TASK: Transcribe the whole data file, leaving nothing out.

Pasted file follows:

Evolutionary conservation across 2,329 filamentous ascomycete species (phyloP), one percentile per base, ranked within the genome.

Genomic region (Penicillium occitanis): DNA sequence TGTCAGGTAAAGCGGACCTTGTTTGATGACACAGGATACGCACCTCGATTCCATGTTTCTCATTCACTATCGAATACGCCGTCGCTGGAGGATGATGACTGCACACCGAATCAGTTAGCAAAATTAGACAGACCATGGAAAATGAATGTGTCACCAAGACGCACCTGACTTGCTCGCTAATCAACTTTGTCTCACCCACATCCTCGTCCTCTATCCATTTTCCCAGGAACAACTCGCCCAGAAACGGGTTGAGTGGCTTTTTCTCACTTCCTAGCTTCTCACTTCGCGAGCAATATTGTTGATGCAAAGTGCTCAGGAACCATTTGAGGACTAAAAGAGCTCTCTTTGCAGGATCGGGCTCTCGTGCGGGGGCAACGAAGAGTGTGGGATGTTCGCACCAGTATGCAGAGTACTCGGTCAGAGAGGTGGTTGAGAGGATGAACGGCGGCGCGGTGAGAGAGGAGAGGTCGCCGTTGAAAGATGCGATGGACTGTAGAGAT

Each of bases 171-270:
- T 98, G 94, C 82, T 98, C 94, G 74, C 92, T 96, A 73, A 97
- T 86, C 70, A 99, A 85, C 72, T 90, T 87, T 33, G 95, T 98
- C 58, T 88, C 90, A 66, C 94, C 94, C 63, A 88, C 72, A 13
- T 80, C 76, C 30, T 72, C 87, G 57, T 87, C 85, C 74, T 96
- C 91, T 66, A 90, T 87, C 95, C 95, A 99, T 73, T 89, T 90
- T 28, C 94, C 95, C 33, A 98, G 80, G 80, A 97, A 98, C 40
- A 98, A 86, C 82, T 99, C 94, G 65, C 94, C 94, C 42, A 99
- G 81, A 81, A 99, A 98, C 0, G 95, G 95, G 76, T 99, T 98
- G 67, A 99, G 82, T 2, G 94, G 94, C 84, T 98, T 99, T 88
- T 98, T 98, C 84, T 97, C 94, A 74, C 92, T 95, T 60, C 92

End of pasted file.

Evolutionary conservation across 2,329 filamentous ascomycete species (phyloP), one percentile per base, ranked within the genome.

Genomic region (Penicillium occitanis): DNA sequence TGTCAGGTAAAGCGGACCTTGTTTGATGACACAGGATACGCACCTCGATTCCATGTTTCTCATTCACTATCGAATACGCCGTCGCTGGAGGATGATGACTGCACACCGAATCAGTTAGCAAAATTAGACAGACCATGGAAAATGAATGTGTCACCAAGACGCACCTGACTTGCTCGCTAATCAACTTTGTCTCACCCACATCCTCGTCCTCTATCCATTTTCCCAGGAACAACTCGCCCAGAAACGGGTTGAGTGGCTTTTTCTCACTTCCTAGCTTCTCACTTCGCGAGCAATATTGTTGATGCAAAGTGCTCAGGAACCATTTGAGGACTAAAAGAGCTCTCTTTGCAGGATCGGGCTCTCGTGCGGGGGCAACGAAGAGTGTGGGATGTTCGCACCAGTATGCAGAGTACTCGGTCAGAGAGGTGGTTGAGAGGATGAACGGCGGCGCGGTGAGAGAGGAGAGGTCGCCGTTGAAAGATGCGATGGACTGTAGAGAT

Each of bases 171-270:
- T 98, G 94, C 82, T 98, C 94, G 74, C 92, T 96, A 73, A 97
- T 86, C 70, A 99, A 85, C 72, T 90, T 87, T 33, G 95, T 98
- C 58, T 88, C 90, A 66, C 94, C 94, C 63, A 88, C 72, A 13
- T 80, C 76, C 30, T 72, C 87, G 57, T 87, C 85, C 74, T 96
- C 91, T 66, A 90, T 87, C 95, C 95, A 99, T 73, T 89, T 90
- T 28, C 94, C 95, C 33, A 98, G 80, G 80, A 97, A 98, C 40
- A 98, A 86, C 82, T 99, C 94, G 65, C 94, C 94, C 42, A 99
- G 81, A 81, A 99, A 98, C 0, G 95, G 95, G 76, T 99, T 98
- G 67, A 99, G 82, T 2, G 94, G 94, C 84, T 98, T 99, T 88
- T 98, T 98, C 84, T 97, C 94, A 74, C 92, T 95, T 60, C 92